Tuesday, October 28, 2008
Supercomputer Grinds To Halt
Amid all the financial disasters it's easy to forget the government's existing public spending disasters. But make no mistake - they're still there.
This morning brings news that the £12-20bn NHS Supercomputer - the National Programme for IT - has ground to a halt.
As you know, this grandiose folly - personally ordered by Tony Blair at a Number 10 summit against the wishes of many NHS clinicians, and the biggest civilian IT project in the history of the world - has been in serious trouble ever since we started BOM. Now, according to the e-health insider website:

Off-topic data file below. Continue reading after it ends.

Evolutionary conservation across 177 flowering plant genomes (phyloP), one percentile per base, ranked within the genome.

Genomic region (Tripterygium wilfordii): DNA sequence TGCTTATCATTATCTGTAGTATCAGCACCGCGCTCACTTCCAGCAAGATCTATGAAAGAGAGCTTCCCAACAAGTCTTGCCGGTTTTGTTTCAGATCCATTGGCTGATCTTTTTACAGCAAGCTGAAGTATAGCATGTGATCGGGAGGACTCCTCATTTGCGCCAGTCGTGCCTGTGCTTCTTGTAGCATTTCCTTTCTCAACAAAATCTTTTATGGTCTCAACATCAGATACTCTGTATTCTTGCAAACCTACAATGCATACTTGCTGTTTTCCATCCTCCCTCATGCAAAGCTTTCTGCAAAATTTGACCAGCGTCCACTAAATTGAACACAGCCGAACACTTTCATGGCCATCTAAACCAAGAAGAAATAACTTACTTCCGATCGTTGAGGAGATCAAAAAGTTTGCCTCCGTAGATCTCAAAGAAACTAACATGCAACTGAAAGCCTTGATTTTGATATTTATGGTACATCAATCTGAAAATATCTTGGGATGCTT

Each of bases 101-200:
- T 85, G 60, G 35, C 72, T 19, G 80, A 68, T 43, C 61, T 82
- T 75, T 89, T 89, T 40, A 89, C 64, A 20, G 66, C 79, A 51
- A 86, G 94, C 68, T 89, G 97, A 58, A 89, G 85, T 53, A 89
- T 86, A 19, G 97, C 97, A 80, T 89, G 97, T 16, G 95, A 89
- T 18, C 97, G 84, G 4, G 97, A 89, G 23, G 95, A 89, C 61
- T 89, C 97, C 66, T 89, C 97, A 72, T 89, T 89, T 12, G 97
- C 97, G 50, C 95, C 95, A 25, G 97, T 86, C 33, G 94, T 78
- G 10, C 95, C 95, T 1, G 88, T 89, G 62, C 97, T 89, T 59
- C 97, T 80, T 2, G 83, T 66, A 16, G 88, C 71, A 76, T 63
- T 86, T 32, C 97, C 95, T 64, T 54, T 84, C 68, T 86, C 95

“It has ground to a halt. And that is not just affecting deployments that should be happening now. It will have a knock-on effect on those that are meant to be going live two or three years down the line.”
Frances Blunden, the IT policy specialist at the NHS Confederation, the body that represents NHS Trusts, says: “It is a little bit too early to pronounce the programme dead.”
She said there were “undeniable” problems, but “to say everyone is walking away from it is a bit premature, probably”.
We've blogged this fiasco many many times (see here), so its collapse comes as no real surprise. But it is a chilling reminder of how blundering government overstretch can cost us billions.
And this was conceived before the new age of Keynesianism.